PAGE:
Mark Blom Senior Staff Attorney for National School Boards Association (NSBA) presented a preview of a comprehensive policy guide for school boards on International Student Travel (IST), during a session on “What School Boards Need to Know About Student Travel” held Sunday, April 6 at the NSBA’s 2014 Annual Conference in New Orleans.

It is estimated that over 100,000 U.S. students travel abroad each year in groups touring and learning about the various countries and cultures of the world. The session and corresponding guide are aimed at raising awareness of important legal concerns and ensure school board leaders can ask the right questions and spot potential problems before students reach the departure gate.

Although IST offers enriching experiences for participants, a lack of clarity about responsibility can create legitimate liability for the school district, no matter the district’s perceived involvement in the trip. If a parent of a student harmed on a trip has a legitimate expectation that the school sponsored the trip—through its employees—the school district faces the costs of litigation, possible settlement, and judgment, in addition to adverse publicity.

The report lists the three types of IST and provides guidance on the recommended district-led policies for each.

A. School sponsored and school district managed: The tour is school sponsored, and the school district manages the tour. The school district arranges all aspects of the trip—itinerary, travel arrangements, lodging, tours, restaurants, local guides, ground transportation, etc.

B. School sponsored and tour company managed: The tour is school sponsored, and the school district contracts with a tour company to manage the trip.

C. Non-school sponsored: A tour takes place involving students of the district, perhaps even with a teacher serving as the host, but the trip is not sponsored by the district. These are purely private trips.

In addition, the report promotes better understanding of outside tour companies, insurance policies, and academic credit programs.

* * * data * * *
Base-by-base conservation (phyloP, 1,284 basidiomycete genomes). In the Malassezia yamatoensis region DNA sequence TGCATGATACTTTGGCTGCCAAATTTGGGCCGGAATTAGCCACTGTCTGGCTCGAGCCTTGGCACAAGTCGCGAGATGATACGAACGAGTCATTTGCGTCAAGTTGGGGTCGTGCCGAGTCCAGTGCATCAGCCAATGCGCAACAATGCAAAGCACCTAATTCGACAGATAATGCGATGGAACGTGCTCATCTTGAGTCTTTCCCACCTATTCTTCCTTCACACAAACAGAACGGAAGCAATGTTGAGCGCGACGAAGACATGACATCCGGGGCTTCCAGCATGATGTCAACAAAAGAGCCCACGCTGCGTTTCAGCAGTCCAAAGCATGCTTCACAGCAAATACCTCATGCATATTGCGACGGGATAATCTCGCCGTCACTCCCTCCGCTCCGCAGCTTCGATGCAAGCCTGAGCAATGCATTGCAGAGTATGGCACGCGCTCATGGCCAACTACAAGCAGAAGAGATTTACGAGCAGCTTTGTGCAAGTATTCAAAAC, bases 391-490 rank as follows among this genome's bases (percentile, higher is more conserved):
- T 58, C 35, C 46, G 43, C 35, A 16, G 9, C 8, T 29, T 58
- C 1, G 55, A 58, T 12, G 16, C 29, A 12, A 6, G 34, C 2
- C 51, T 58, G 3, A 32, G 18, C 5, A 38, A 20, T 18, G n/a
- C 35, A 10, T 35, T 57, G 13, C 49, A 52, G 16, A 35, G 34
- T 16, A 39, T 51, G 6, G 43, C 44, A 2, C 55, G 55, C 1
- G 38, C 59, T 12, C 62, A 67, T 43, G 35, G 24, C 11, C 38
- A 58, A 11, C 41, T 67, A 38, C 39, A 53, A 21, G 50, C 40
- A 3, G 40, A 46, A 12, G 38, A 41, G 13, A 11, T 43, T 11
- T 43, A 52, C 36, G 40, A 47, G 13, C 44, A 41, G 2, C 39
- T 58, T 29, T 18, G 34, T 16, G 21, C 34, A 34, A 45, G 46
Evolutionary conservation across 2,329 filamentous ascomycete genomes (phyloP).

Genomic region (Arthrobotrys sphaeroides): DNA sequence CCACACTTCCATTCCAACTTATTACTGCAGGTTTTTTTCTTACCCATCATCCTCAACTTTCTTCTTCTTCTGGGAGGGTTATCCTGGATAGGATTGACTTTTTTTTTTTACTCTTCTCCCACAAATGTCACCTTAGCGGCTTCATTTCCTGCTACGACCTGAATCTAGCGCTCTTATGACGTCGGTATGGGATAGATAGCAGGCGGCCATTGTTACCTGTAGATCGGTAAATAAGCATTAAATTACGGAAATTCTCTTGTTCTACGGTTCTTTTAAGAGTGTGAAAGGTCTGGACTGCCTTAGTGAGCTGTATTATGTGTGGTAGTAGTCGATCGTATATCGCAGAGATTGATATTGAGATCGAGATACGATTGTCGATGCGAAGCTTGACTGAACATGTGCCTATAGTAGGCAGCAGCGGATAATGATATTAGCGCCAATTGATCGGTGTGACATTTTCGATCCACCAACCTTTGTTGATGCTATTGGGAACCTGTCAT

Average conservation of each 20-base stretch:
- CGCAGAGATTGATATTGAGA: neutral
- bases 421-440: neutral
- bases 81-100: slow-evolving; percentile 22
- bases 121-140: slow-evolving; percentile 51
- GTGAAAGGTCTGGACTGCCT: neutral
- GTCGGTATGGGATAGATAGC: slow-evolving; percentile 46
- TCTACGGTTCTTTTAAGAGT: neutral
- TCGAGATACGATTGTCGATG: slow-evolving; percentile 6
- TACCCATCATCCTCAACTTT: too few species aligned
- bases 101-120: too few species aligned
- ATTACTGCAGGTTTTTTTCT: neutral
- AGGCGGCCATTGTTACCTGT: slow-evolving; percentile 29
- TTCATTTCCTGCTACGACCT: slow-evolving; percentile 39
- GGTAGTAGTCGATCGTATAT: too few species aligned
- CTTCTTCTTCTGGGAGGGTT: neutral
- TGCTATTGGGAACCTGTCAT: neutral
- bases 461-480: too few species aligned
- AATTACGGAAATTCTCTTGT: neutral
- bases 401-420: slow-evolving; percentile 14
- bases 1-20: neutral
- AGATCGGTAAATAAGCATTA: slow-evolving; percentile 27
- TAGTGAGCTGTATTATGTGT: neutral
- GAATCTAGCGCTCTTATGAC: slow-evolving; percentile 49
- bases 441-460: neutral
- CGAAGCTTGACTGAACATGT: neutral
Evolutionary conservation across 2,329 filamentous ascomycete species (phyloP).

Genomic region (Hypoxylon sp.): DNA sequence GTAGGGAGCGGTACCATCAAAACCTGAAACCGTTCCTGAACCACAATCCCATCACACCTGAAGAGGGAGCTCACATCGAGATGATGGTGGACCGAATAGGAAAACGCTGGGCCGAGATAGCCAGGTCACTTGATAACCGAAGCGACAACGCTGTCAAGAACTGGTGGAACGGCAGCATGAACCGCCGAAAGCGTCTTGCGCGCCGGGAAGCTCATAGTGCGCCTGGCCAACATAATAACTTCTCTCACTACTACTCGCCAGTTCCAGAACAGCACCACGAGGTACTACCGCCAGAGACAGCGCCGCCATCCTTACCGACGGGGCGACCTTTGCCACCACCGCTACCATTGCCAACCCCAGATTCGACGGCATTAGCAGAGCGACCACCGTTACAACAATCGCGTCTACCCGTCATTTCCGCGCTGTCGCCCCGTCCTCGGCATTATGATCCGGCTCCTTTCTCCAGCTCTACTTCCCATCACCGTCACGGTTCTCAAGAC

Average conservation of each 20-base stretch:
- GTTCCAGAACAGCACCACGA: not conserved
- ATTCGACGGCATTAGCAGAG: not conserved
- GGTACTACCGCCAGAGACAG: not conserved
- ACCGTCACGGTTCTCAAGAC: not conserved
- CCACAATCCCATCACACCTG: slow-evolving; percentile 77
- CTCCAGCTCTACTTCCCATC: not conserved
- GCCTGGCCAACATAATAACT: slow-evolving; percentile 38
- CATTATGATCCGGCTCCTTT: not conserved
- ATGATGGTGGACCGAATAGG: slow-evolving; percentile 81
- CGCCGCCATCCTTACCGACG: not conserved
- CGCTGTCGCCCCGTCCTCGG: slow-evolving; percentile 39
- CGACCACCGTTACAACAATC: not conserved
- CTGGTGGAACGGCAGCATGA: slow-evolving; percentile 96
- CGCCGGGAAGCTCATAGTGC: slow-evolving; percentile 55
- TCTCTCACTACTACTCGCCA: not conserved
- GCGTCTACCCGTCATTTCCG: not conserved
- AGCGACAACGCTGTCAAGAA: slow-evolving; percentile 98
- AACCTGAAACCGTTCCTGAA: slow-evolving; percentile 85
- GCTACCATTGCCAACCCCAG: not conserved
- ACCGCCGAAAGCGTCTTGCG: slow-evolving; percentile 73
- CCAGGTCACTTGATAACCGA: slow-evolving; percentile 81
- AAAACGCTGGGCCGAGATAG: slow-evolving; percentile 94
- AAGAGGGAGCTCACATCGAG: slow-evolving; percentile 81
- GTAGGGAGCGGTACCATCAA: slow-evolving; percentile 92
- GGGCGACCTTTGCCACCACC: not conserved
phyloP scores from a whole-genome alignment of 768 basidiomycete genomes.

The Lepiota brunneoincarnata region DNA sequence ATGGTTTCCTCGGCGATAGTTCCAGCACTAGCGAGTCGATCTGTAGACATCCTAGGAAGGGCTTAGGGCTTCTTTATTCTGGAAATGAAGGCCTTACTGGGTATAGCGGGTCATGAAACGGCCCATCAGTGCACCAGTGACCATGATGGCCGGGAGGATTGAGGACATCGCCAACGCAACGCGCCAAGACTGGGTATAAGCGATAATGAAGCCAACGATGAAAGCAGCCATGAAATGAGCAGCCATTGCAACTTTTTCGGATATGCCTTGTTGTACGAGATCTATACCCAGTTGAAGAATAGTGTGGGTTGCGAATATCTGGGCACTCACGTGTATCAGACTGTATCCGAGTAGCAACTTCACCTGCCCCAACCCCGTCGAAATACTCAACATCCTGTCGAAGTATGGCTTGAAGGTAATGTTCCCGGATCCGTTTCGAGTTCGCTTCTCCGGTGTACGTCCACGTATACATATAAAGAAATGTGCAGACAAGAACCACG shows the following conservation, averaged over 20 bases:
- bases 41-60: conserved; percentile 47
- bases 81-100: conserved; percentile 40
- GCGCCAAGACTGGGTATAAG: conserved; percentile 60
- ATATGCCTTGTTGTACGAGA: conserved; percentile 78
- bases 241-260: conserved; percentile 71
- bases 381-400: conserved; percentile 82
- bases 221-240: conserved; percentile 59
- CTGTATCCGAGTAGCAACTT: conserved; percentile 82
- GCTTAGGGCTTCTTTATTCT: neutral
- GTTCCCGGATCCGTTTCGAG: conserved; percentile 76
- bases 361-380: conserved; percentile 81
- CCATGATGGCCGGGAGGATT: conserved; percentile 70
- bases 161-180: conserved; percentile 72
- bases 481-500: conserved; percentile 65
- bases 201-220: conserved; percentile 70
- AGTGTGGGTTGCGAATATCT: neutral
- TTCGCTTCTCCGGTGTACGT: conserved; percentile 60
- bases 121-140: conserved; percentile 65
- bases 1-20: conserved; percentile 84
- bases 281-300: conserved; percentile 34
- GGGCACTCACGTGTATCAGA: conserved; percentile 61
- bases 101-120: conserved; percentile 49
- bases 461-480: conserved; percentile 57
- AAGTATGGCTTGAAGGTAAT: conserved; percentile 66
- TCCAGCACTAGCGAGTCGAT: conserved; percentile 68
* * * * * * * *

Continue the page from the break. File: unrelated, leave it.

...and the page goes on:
Alexis Rice|April 6th, 2014|Categories: Leadership, NSBA Annual Conference 2014, School Boards, Student Engagement, Teachers|Tags: , , , |

Wrestling with difficult people

In a Sunday session entitled “Working with Difficult People is like Wrestling Gators in the Bayou!”, attendees at NSBA’s Annual Conference learned that when people move out of their comfort zone, they tend to become either more aggressive or more passive. Given the challenges in public education and the pace of change, it’s inevitable that conflict will occur at every level of school leadership, including board leadership.

It’s a fool’s errand to try to get anyone to change their style and their priorities, said speaker Winton I. Goodrich, a former Vermont School Boards Association official who was recently hired to be superintendent of Franklin Northwest Supervisory Union school district in Swanton, Vt.

More effective is to change your attitude toward the person and your behavior with the person. “This is the thesis of this presentation: Life is 10 percent what happens to you and 90 percent how you deal with it,” Goodrich said.

It’s easier said than done, because having a confrontation with a difficult person can fire the amygdala, the emotional center of the brain, Goodrich said.

Start by trying to understand what personal style a difficult person has. There four common styles:

1. Drivers who want to get things done.

2. Analyzers who want to get it right.

3. Amiable folks who want to get along.

4. Expressive types who want appreciation.

All types can be assets in board work. For instance, drivers will keep your meetings from getting bogged down, while the amiable will play a key role in consensus-building. Both are skills needed on school boards.

Equally valuable on school boards are analyzers, who want to ensure all data receives adequate attention and demand facts. For creative brainstorming, and comfort with change, turn your boards’ expressive member.